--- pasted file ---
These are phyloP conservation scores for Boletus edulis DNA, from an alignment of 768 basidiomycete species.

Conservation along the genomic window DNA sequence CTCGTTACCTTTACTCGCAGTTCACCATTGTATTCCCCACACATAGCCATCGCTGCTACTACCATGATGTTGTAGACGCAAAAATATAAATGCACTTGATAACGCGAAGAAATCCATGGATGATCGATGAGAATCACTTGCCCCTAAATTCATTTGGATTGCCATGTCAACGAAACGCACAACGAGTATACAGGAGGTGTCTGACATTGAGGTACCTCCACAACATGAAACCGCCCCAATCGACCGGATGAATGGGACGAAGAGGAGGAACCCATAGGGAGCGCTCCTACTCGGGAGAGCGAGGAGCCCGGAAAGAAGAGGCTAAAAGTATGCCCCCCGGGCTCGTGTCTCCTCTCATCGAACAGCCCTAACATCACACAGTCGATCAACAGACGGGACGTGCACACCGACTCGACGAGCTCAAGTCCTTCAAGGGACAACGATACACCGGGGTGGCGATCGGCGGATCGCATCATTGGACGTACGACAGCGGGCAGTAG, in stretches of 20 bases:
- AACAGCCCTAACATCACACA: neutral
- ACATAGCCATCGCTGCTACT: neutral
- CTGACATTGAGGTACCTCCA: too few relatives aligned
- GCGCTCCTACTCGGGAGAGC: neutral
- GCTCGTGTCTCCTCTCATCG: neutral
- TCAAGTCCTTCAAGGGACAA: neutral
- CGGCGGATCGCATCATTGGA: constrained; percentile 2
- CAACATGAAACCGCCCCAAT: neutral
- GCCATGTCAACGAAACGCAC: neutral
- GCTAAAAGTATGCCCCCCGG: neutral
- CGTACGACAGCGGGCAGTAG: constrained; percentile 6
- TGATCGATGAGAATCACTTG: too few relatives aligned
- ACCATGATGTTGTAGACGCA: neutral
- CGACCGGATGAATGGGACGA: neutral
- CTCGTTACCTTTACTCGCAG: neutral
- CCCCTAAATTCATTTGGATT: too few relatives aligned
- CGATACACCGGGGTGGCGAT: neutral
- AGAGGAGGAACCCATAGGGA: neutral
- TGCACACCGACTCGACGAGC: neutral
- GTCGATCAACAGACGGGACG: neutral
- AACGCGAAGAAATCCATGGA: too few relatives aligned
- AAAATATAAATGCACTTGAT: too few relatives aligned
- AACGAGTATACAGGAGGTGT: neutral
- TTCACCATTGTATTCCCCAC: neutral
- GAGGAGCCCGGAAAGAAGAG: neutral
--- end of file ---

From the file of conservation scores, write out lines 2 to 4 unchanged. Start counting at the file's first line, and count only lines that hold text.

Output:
Conservation along the genomic window DNA sequence CTCGTTACCTTTACTCGCAGTTCACCATTGTATTCCCCACACATAGCCATCGCTGCTACTACCATGATGTTGTAGACGCAAAAATATAAATGCACTTGATAACGCGAAGAAATCCATGGATGATCGATGAGAATCACTTGCCCCTAAATTCATTTGGATTGCCATGTCAACGAAACGCACAACGAGTATACAGGAGGTGTCTGACATTGAGGTACCTCCACAACATGAAACCGCCCCAATCGACCGGATGAATGGGACGAAGAGGAGGAACCCATAGGGAGCGCTCCTACTCGGGAGAGCGAGGAGCCCGGAAAGAAGAGGCTAAAAGTATGCCCCCCGGGCTCGTGTCTCCTCTCATCGAACAGCCCTAACATCACACAGTCGATCAACAGACGGGACGTGCACACCGACTCGACGAGCTCAAGTCCTTCAAGGGACAACGATACACCGGGGTGGCGATCGGCGGATCGCATCATTGGACGTACGACAGCGGGCAGTAG, in stretches of 20 bases:
- AACAGCCCTAACATCACACA: neutral
- ACATAGCCATCGCTGCTACT: neutral